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An interview with Karin Thürig, June 20, 2008
Thürig eyeing the time trial of her life
Karin Thürig of Switzerland is tuning up her form at the Grande Boucle Féminine International, where she is eyeing Friday's time trial. But the race is just the first step toward the much bigger goal of the Olympics in Beijing, where she will aim for gold in her specialty discipline. Cyclingnews' Bjorn Haake spoke with the Cervélo Lifeforce rider at the start of the race in Gent.
Karin Thürig knows the feeling of winning a major medal well. She has won the time trial World Championship title two times in her career, in 2004 and 2005. Additionally, she has been Swiss time trial champion in 2002 and from 2004 to 2007. But even this impressive list of achievements doesn't make her the favourite for Friday's race against the clock in stage five; her main competition could come from within her own team.
Fellow Swiss rider Priska Doppmann secured her 2005 Grande Boucle win in the final time trial that year, while Austrian Christiane Soeder won the bronze medal at the time trial Worlds in Stuttgart last year. Carla Ryan, a new addition to the team, is the 2007 Australian time trial Champion.
With such a powerful team, Thürig joked, the Cervélo Lifeforce team's best event would be a team time trial, "over 100 kilometres." With 40.1 kilometres against the clock looming on stage five, Thürig wasn't sure if the time trial would be the decisive part of the race given the stages to follow. "It is difficult to say. The stages on Saturday and Sunday have many vertical metres." But she admitted, "The time trial is important for me personally and I think also for Christiane and Priska. Otherwise, we try to do something as a team. We will look day by day."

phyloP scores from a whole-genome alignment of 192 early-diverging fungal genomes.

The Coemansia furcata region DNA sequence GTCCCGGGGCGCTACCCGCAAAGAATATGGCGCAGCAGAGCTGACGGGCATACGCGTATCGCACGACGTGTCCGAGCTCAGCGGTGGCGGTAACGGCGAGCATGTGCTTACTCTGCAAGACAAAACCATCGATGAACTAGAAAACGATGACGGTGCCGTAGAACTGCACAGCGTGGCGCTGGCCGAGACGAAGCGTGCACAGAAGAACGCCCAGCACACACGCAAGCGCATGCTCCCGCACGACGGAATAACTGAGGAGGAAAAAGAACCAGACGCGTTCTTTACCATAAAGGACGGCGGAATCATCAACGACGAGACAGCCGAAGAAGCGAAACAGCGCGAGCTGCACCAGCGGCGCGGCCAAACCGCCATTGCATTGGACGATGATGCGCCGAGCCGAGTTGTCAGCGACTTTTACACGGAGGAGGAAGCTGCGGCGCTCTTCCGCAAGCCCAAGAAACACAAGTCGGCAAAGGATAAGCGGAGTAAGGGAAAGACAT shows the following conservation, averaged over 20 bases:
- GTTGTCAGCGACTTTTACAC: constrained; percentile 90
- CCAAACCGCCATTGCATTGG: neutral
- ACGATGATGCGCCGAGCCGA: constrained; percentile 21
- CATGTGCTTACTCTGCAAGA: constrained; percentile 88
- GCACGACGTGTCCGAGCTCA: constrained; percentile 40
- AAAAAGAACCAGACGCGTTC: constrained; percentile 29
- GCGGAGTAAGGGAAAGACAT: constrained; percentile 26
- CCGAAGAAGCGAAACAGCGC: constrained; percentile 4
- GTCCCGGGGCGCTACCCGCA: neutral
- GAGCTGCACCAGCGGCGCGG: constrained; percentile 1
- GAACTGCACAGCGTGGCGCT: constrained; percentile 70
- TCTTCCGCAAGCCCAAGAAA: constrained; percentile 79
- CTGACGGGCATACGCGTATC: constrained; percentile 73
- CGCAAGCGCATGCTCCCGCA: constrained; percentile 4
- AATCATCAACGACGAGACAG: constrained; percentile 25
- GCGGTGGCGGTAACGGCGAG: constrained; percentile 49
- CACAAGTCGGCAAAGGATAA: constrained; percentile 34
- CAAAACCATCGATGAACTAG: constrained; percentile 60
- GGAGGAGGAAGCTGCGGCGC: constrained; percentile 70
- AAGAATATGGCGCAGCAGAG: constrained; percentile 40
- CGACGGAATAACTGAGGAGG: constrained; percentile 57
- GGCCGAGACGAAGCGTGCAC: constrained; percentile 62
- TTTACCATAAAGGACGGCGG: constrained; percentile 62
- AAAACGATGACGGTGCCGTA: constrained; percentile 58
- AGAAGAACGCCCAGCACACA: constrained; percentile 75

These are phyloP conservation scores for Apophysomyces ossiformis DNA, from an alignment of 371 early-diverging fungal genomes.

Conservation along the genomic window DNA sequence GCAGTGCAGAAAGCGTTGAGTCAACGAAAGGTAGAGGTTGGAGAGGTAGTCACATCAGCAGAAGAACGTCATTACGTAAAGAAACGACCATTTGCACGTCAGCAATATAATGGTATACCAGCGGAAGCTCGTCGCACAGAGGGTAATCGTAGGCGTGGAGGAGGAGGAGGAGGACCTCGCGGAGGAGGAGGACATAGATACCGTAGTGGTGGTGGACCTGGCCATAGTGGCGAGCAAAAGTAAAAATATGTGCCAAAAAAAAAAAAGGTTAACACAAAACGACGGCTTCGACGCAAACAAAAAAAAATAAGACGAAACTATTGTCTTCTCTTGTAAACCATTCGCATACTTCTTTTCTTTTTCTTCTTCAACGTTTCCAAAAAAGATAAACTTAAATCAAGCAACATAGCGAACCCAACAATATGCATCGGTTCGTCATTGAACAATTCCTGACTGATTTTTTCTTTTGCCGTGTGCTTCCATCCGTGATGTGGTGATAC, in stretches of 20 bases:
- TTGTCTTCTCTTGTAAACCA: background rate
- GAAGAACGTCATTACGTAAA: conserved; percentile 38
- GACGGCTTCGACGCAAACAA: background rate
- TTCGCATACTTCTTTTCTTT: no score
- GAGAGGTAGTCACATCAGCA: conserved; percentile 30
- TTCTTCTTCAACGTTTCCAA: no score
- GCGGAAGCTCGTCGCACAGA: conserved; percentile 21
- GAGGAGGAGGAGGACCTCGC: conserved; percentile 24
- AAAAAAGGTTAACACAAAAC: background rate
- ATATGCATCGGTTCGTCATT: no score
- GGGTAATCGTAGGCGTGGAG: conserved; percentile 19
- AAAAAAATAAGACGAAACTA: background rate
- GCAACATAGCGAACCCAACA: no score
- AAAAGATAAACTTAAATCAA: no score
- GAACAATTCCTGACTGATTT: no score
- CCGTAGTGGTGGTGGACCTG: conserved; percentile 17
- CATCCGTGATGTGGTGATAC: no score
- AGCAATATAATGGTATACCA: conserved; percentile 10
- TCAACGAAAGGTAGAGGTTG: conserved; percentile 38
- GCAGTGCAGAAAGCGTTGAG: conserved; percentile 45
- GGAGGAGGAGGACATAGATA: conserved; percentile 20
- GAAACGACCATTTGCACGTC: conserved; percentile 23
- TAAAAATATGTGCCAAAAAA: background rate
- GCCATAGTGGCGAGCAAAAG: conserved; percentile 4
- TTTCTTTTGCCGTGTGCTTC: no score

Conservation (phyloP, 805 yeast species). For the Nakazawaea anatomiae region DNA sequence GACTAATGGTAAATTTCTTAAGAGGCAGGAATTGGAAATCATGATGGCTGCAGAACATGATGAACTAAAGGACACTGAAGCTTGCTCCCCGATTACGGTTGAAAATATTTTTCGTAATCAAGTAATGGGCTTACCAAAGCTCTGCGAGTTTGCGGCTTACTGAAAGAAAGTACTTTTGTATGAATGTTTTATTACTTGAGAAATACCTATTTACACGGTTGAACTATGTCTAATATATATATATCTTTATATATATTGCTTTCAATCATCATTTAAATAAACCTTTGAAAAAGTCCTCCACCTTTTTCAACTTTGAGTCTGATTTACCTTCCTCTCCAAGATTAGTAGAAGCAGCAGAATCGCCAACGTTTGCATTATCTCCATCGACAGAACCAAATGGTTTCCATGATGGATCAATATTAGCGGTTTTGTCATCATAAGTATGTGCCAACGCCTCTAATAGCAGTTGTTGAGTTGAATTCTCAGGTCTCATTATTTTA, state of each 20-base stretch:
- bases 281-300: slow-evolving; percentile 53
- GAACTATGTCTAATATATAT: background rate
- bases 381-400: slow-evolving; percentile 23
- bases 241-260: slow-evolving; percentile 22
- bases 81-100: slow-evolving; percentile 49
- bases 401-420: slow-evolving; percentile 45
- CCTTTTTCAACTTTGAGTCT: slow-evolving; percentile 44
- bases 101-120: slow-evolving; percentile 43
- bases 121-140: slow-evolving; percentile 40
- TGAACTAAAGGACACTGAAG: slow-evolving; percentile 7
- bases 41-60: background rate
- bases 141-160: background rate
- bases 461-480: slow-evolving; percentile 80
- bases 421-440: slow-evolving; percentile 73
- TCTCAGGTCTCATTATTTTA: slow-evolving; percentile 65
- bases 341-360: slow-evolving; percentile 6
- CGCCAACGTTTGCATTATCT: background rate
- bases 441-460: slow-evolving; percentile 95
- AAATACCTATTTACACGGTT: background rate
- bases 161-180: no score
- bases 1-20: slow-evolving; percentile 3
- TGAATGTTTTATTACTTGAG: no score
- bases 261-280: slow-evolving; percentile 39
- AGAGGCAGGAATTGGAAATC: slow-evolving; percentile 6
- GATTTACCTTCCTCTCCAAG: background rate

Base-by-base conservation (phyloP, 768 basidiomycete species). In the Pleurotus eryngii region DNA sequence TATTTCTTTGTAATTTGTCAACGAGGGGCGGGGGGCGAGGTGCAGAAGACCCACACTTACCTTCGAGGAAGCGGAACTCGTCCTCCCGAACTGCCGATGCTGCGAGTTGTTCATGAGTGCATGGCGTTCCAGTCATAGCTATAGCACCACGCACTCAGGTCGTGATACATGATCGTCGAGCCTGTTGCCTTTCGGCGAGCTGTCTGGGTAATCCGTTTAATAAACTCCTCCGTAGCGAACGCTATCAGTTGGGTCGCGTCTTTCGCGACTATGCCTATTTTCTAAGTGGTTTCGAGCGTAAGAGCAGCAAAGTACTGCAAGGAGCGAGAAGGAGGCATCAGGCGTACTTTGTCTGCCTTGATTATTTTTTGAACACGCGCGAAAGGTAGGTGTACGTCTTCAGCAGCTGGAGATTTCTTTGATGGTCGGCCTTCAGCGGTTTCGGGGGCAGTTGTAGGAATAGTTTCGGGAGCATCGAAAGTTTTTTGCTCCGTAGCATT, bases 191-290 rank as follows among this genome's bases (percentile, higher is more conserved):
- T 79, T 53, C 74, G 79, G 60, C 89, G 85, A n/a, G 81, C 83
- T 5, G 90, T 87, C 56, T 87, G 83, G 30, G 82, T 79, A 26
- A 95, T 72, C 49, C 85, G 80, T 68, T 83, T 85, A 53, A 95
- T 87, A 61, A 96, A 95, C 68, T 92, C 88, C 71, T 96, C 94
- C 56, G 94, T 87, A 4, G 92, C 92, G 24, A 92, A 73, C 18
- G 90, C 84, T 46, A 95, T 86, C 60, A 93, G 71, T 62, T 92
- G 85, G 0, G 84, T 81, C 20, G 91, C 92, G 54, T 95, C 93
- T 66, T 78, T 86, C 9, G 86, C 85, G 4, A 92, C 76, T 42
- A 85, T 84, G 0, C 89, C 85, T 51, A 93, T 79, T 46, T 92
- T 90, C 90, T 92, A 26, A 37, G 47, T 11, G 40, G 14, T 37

The team aspect is indeed very important and Doppmann is not necessarily the protected rider. Thürig explained, "We want to win as a team. Christiane is also very strong; Carla too. It is also difficult to say as we didn't have a race in a while, so you don't know where you are [in terms of race fitness level]." Having just returned from a break from racing, the Swiss rider said racing could be a bit difficult on the body for the first few days.
So it all depends on how things go. "We will take today's race [stage 1 - ed.] and then see where we are. Today is not a hard race. Then tomorrow, there are two stages. But even today something can happen."
Indeed, as predicted the race did break up a bit on its way through Belgium, and Thürig was alert enough, despite her break from racing, to make the front groups and was sitting in fifth overall, 34 seconds behind Diana Ziliute after three stages.
The parcours for the Grand Boucle is very diverse - with cobbles, short hills, a long time trial and big mountains. Thürig emphasised, "It has something for everyone. A few flat stages, the mountains, the time trial. I think an all rounder will win the race."